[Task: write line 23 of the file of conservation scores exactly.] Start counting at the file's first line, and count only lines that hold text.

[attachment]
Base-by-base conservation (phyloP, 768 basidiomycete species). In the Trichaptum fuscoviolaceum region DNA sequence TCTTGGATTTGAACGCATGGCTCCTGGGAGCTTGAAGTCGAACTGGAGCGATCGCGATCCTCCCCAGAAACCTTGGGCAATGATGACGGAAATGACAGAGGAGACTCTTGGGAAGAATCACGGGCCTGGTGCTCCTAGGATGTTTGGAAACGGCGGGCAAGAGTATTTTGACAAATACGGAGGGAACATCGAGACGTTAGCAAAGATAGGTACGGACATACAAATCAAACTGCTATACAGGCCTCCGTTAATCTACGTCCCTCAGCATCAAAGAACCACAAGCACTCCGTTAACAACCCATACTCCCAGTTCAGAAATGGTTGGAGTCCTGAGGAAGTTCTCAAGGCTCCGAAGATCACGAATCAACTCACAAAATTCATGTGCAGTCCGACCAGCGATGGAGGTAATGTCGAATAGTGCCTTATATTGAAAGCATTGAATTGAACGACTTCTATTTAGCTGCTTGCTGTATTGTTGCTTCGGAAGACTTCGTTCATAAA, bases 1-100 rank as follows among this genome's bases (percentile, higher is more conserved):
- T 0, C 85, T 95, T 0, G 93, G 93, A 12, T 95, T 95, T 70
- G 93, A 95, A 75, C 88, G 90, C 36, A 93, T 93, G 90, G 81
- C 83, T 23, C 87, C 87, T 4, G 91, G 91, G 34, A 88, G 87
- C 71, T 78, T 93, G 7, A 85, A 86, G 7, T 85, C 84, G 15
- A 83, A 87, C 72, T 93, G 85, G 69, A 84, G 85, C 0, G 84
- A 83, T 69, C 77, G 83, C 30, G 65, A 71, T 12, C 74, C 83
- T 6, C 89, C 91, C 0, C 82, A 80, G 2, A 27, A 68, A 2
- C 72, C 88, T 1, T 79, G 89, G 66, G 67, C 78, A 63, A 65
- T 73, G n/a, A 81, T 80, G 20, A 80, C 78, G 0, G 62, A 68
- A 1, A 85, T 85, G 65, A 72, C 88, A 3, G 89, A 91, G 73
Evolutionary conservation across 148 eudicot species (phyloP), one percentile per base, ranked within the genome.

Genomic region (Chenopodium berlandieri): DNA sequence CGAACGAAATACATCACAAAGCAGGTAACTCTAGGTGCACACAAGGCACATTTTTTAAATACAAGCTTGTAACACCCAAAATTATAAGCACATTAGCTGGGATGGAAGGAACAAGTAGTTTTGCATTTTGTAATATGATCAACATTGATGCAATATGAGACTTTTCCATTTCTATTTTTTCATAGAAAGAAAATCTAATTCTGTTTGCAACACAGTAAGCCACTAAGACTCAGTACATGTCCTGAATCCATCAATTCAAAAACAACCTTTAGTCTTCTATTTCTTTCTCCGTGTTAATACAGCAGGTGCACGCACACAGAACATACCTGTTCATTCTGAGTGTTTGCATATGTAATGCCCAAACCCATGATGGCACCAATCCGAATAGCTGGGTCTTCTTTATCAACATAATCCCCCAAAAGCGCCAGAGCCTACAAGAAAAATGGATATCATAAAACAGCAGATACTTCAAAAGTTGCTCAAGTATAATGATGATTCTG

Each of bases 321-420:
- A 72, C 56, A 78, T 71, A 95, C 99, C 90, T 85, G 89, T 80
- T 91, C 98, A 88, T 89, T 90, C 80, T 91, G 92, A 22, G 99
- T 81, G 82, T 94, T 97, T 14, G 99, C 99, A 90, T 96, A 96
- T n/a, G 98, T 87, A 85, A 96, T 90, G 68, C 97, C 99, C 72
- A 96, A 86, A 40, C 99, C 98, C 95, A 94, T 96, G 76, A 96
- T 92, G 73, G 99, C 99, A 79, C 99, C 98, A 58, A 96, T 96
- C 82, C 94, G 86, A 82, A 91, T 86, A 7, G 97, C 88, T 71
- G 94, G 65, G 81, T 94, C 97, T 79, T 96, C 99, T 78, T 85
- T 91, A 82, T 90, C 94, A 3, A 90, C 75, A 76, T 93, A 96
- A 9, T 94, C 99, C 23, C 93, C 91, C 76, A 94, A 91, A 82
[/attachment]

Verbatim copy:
- T 91, A 82, T 90, C 94, A 3, A 90, C 75, A 76, T 93, A 96